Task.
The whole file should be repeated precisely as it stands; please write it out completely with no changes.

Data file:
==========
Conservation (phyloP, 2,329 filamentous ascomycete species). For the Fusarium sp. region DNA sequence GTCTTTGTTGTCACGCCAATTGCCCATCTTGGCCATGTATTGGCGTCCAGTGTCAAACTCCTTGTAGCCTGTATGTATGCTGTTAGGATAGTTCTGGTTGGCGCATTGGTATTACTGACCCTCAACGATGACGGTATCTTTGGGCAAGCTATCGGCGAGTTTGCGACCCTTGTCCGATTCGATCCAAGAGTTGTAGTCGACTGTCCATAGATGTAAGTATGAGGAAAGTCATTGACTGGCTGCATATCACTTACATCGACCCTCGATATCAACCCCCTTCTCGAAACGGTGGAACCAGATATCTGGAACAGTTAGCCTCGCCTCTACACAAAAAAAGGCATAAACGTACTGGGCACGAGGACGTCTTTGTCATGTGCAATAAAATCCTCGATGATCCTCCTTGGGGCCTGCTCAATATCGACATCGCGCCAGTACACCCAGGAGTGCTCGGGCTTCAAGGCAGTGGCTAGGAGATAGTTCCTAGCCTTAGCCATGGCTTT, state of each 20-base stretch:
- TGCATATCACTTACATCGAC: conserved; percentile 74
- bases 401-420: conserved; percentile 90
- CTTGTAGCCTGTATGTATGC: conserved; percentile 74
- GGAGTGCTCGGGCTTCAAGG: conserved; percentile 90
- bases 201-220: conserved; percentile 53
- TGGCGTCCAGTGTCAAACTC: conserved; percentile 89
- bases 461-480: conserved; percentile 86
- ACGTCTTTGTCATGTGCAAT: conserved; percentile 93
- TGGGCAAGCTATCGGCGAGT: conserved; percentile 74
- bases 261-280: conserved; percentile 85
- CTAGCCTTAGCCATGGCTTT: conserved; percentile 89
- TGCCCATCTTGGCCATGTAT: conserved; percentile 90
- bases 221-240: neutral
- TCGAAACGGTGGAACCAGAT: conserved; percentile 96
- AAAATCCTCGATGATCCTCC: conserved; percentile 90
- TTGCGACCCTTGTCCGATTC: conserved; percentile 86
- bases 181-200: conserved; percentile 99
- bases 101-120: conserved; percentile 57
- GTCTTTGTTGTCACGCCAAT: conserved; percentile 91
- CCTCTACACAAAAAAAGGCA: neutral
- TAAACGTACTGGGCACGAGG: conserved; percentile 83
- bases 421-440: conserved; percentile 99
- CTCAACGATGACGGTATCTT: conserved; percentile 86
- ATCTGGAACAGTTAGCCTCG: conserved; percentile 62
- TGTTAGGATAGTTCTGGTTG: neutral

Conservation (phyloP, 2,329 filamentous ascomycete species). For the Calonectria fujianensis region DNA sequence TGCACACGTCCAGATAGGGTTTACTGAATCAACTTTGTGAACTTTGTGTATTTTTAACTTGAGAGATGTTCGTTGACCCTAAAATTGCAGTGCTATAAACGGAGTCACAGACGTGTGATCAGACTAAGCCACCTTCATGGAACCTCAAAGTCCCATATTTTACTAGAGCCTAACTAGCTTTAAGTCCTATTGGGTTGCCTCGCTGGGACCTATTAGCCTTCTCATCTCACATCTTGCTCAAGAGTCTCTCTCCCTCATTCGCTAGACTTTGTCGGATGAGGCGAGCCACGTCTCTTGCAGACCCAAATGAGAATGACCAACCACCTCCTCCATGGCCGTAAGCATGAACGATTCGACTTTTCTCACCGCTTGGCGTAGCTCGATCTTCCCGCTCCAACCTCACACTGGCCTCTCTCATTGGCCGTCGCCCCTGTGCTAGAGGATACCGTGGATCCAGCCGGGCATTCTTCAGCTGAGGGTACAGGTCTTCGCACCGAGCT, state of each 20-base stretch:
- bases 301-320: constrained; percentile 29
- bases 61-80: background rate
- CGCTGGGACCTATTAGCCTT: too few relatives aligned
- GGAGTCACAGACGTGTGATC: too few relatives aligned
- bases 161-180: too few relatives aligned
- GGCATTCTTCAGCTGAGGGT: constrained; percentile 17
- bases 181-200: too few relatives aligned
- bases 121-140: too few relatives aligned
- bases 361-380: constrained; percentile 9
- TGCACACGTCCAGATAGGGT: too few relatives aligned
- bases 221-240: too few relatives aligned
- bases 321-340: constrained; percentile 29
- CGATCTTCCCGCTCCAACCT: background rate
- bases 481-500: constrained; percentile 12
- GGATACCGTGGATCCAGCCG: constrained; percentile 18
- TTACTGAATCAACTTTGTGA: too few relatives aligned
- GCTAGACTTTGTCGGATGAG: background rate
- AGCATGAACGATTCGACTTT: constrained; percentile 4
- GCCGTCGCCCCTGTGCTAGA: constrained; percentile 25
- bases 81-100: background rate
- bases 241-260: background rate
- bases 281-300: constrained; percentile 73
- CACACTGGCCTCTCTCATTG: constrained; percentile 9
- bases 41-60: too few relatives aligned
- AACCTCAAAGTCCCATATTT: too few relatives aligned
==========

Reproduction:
Conservation (phyloP, 2,329 filamentous ascomycete species). For the Fusarium sp. region DNA sequence GTCTTTGTTGTCACGCCAATTGCCCATCTTGGCCATGTATTGGCGTCCAGTGTCAAACTCCTTGTAGCCTGTATGTATGCTGTTAGGATAGTTCTGGTTGGCGCATTGGTATTACTGACCCTCAACGATGACGGTATCTTTGGGCAAGCTATCGGCGAGTTTGCGACCCTTGTCCGATTCGATCCAAGAGTTGTAGTCGACTGTCCATAGATGTAAGTATGAGGAAAGTCATTGACTGGCTGCATATCACTTACATCGACCCTCGATATCAACCCCCTTCTCGAAACGGTGGAACCAGATATCTGGAACAGTTAGCCTCGCCTCTACACAAAAAAAGGCATAAACGTACTGGGCACGAGGACGTCTTTGTCATGTGCAATAAAATCCTCGATGATCCTCCTTGGGGCCTGCTCAATATCGACATCGCGCCAGTACACCCAGGAGTGCTCGGGCTTCAAGGCAGTGGCTAGGAGATAGTTCCTAGCCTTAGCCATGGCTTT, state of each 20-base stretch:
- TGCATATCACTTACATCGAC: conserved; percentile 74
- bases 401-420: conserved; percentile 90
- CTTGTAGCCTGTATGTATGC: conserved; percentile 74
- GGAGTGCTCGGGCTTCAAGG: conserved; percentile 90
- bases 201-220: conserved; percentile 53
- TGGCGTCCAGTGTCAAACTC: conserved; percentile 89
- bases 461-480: conserved; percentile 86
- ACGTCTTTGTCATGTGCAAT: conserved; percentile 93
- TGGGCAAGCTATCGGCGAGT: conserved; percentile 74
- bases 261-280: conserved; percentile 85
- CTAGCCTTAGCCATGGCTTT: conserved; percentile 89
- TGCCCATCTTGGCCATGTAT: conserved; percentile 90
- bases 221-240: neutral
- TCGAAACGGTGGAACCAGAT: conserved; percentile 96
- AAAATCCTCGATGATCCTCC: conserved; percentile 90
- TTGCGACCCTTGTCCGATTC: conserved; percentile 86
- bases 181-200: conserved; percentile 99
- bases 101-120: conserved; percentile 57
- GTCTTTGTTGTCACGCCAAT: conserved; percentile 91
- CCTCTACACAAAAAAAGGCA: neutral
- TAAACGTACTGGGCACGAGG: conserved; percentile 83
- bases 421-440: conserved; percentile 99
- CTCAACGATGACGGTATCTT: conserved; percentile 86
- ATCTGGAACAGTTAGCCTCG: conserved; percentile 62
- TGTTAGGATAGTTCTGGTTG: neutral

Conservation (phyloP, 2,329 filamentous ascomycete species). For the Calonectria fujianensis region DNA sequence TGCACACGTCCAGATAGGGTTTACTGAATCAACTTTGTGAACTTTGTGTATTTTTAACTTGAGAGATGTTCGTTGACCCTAAAATTGCAGTGCTATAAACGGAGTCACAGACGTGTGATCAGACTAAGCCACCTTCATGGAACCTCAAAGTCCCATATTTTACTAGAGCCTAACTAGCTTTAAGTCCTATTGGGTTGCCTCGCTGGGACCTATTAGCCTTCTCATCTCACATCTTGCTCAAGAGTCTCTCTCCCTCATTCGCTAGACTTTGTCGGATGAGGCGAGCCACGTCTCTTGCAGACCCAAATGAGAATGACCAACCACCTCCTCCATGGCCGTAAGCATGAACGATTCGACTTTTCTCACCGCTTGGCGTAGCTCGATCTTCCCGCTCCAACCTCACACTGGCCTCTCTCATTGGCCGTCGCCCCTGTGCTAGAGGATACCGTGGATCCAGCCGGGCATTCTTCAGCTGAGGGTACAGGTCTTCGCACCGAGCT, state of each 20-base stretch:
- bases 301-320: constrained; percentile 29
- bases 61-80: background rate
- CGCTGGGACCTATTAGCCTT: too few relatives aligned
- GGAGTCACAGACGTGTGATC: too few relatives aligned
- bases 161-180: too few relatives aligned
- GGCATTCTTCAGCTGAGGGT: constrained; percentile 17
- bases 181-200: too few relatives aligned
- bases 121-140: too few relatives aligned
- bases 361-380: constrained; percentile 9
- TGCACACGTCCAGATAGGGT: too few relatives aligned
- bases 221-240: too few relatives aligned
- bases 321-340: constrained; percentile 29
- CGATCTTCCCGCTCCAACCT: background rate
- bases 481-500: constrained; percentile 12
- GGATACCGTGGATCCAGCCG: constrained; percentile 18
- TTACTGAATCAACTTTGTGA: too few relatives aligned
- GCTAGACTTTGTCGGATGAG: background rate
- AGCATGAACGATTCGACTTT: constrained; percentile 4
- GCCGTCGCCCCTGTGCTAGA: constrained; percentile 25
- bases 81-100: background rate
- bases 241-260: background rate
- bases 281-300: constrained; percentile 73
- CACACTGGCCTCTCTCATTG: constrained; percentile 9
- bases 41-60: too few relatives aligned
- AACCTCAAAGTCCCATATTT: too few relatives aligned